Economics

Why the world’s best footballers are cheaper than they seem

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FOR football clubs, August is often the costliest month, when they make vast bids for each other’s players. This year has been particularly lavish. On August 3rd Paris Saint-Germain (PSG), a French team, signed Neymar da Silva Santos Júnior, a Brazilian forward, from Barcelona for €222m ($264m), more than double the previous record price for a footballer.

With three weeks of the transfer “window” left, teams in Europe’s “big five” leagues—the top divisions in England, Spain, Germany, Italy and France—have paid €3.2bn, just short of the record of €3.4bn set last year. The €179m splurged by Manchester City, an English club, on defenders outstrips 47 countries’ defence budgets. Arsène Wenger, a veteran manager of Arsenal, a London team, and an economics graduate, describes the modern transfer market as “beyond calculation and beyond rationality”.

Neymar, as he is known, will cost PSG’s owners, a branch of Qatar’s sovereign-wealth fund, about €500m over five years. In the betting markets, his arrival has boosted PSG’s implied chances of winning the Champions League, Europe’s most coveted club competition—but only from around 5.5% to about 9%. And prize money and ticket sales alone struggle to generate enough revenue to recoup such an outlay.

That does not make Neymar a bad investment. The goals he scores may matter less than the gloss he lends to the club’s brand and the sponsors he will lure. He earns more from endorsements than any footballer except Cristiano Ronaldo and Lionel Messi. Some 59% of PSG’s revenue of €520m last year was commercial (ie, other than ticket sales and broadcasting fees), more than any other club in the big five leagues. Neymar has more followers on Instagram, a social network, than does Nike, his main sponsor and the provider of PSG’s kit, for which privilege it pays €24m a year. Neymar’s popularity will help PSG when this deal is renegotiated. Nike has already agreed to pay Barcelona €155m a season from 2018.

PSG’s owners are confident of breaking even, though they could afford a loss. Qatar has been spending €420m a week preparing for the 2022 World Cup, and the signing of Neymar is a message that the otherwise embattled country remains strong and rich. The danger is to PSG, since under “financial fair play” rules, teams are punished if they fail to limit their losses. In 2014 the club was fined for violating these. Another failure to balance the books could mean a ban from the Champions League.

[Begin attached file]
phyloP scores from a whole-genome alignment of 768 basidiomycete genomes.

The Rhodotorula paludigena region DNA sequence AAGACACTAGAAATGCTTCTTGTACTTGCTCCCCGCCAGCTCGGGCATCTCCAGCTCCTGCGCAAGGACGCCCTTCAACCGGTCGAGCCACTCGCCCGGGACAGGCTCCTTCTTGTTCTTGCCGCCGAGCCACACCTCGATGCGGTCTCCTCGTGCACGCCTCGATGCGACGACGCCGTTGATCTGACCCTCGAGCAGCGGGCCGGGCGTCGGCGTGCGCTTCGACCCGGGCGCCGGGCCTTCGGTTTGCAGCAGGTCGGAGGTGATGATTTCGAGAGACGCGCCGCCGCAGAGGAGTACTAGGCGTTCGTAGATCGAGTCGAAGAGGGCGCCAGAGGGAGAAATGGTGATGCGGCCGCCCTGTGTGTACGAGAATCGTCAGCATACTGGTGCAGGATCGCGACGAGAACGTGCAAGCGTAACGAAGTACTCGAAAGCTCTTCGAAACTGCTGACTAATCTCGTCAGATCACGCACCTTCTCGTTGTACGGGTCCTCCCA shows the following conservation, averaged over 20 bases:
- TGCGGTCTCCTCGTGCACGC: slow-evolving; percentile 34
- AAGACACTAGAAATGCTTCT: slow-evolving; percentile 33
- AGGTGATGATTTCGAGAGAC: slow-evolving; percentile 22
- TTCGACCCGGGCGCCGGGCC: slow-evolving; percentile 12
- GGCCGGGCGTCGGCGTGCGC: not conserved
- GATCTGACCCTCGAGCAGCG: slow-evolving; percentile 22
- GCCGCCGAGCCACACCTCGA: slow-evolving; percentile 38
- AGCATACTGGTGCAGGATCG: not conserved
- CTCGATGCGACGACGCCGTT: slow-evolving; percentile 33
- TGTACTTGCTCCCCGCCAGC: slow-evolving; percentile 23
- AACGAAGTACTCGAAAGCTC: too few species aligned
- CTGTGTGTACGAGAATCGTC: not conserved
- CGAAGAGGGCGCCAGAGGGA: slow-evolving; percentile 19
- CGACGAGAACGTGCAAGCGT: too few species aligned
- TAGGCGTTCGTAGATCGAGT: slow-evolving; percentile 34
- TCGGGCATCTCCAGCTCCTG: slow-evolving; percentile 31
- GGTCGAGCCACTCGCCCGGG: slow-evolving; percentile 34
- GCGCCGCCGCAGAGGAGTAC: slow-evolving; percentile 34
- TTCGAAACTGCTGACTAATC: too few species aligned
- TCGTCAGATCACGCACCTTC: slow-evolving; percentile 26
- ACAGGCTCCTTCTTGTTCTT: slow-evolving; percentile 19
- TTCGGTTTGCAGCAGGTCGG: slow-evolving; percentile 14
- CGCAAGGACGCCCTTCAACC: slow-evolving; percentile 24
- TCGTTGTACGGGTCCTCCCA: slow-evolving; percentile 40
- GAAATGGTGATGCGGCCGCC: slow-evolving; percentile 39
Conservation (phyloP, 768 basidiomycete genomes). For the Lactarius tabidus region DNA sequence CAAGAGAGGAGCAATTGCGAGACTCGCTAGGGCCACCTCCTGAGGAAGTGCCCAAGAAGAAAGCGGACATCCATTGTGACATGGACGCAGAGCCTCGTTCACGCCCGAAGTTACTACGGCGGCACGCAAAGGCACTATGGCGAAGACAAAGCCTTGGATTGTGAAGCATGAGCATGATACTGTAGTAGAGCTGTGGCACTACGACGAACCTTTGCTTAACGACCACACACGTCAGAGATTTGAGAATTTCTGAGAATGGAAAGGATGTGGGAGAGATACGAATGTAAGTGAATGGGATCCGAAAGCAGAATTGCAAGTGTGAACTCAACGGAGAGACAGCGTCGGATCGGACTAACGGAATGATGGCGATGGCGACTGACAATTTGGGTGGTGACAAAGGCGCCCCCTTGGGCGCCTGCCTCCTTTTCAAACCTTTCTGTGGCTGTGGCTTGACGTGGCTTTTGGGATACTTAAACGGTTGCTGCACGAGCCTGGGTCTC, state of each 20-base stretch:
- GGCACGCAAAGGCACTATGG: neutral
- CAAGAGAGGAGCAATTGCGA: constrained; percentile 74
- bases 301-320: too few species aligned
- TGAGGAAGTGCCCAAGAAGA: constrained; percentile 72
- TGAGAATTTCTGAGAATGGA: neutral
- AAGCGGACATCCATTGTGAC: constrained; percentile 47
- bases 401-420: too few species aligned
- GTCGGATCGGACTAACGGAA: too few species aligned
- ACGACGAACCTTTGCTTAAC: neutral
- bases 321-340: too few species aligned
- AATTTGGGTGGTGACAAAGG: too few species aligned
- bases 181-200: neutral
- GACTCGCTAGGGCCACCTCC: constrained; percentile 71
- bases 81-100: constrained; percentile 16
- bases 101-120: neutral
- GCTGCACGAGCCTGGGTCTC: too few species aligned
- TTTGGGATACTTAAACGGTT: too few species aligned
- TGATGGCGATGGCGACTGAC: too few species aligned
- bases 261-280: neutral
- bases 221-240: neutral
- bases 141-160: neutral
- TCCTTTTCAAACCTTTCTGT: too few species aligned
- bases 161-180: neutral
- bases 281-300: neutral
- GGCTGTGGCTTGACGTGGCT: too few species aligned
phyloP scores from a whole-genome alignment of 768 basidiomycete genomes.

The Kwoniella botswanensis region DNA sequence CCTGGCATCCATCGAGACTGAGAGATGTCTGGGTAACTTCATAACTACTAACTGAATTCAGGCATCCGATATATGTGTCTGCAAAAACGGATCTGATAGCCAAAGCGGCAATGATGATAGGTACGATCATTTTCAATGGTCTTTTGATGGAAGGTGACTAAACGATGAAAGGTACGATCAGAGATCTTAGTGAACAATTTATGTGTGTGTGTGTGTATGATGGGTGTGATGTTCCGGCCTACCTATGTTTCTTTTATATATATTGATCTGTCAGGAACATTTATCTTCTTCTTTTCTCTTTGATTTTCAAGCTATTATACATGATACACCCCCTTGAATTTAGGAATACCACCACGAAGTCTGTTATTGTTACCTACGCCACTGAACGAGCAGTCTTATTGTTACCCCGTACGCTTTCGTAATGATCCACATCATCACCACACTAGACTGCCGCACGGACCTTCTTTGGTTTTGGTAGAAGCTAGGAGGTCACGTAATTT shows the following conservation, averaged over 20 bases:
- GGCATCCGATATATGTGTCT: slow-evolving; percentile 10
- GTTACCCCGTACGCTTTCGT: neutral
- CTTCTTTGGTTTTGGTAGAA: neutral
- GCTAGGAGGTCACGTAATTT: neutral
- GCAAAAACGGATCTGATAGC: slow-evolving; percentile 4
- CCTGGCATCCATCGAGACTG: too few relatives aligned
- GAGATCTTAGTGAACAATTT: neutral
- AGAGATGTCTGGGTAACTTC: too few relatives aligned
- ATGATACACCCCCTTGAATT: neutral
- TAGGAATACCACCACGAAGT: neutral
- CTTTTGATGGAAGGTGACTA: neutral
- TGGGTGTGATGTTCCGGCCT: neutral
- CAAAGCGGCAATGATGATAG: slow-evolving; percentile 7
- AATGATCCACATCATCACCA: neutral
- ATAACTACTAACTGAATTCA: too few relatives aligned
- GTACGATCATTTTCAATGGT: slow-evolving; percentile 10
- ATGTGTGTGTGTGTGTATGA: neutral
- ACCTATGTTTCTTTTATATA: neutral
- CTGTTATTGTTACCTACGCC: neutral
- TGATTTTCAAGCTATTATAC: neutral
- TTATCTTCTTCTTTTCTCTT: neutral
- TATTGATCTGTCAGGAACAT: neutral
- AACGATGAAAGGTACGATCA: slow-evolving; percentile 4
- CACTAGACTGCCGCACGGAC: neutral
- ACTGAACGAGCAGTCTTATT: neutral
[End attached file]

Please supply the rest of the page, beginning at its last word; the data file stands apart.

Such spending caps irk billionaire owners, but they have helped prevent the inflation of a transfer-fee bubble. The rapid rise is a result of European football’s expanding fan base. In the English Premier League, football’s richest, average net spending on players per club has stayed roughly constant, hovering at around 15% of revenue since the 1990s, according to the 21st Club, a football consultancy.

As long as clubs’ revenues keep growing, the transfer boom is likely to persist. Broadcasting revenue, the game’s first big injection of cash in the 1990s, has become, in the internet era, the weakest link. British television audiences for live games have dipped as some fans opt for illegal streaming sites or free highlights. Zach Fuller, a media analyst, reckons that signing a sponsorship magnet like Neymar is a hedge against volatility in that market.

Audiences are more robust elsewhere: around 100m Chinese viewers tune into the biggest games. Manchester United are the most popular team on Chinese social media, despite qualifying for the Champions League only twice in the past four seasons. They have overtaken Real Madrid, who have won the trophy three times in the same period, as the world’s most prosperous club. If Neymar unlocks new markets as well as defences, then PSG may have backed a winner.

Courtesy: economist.com

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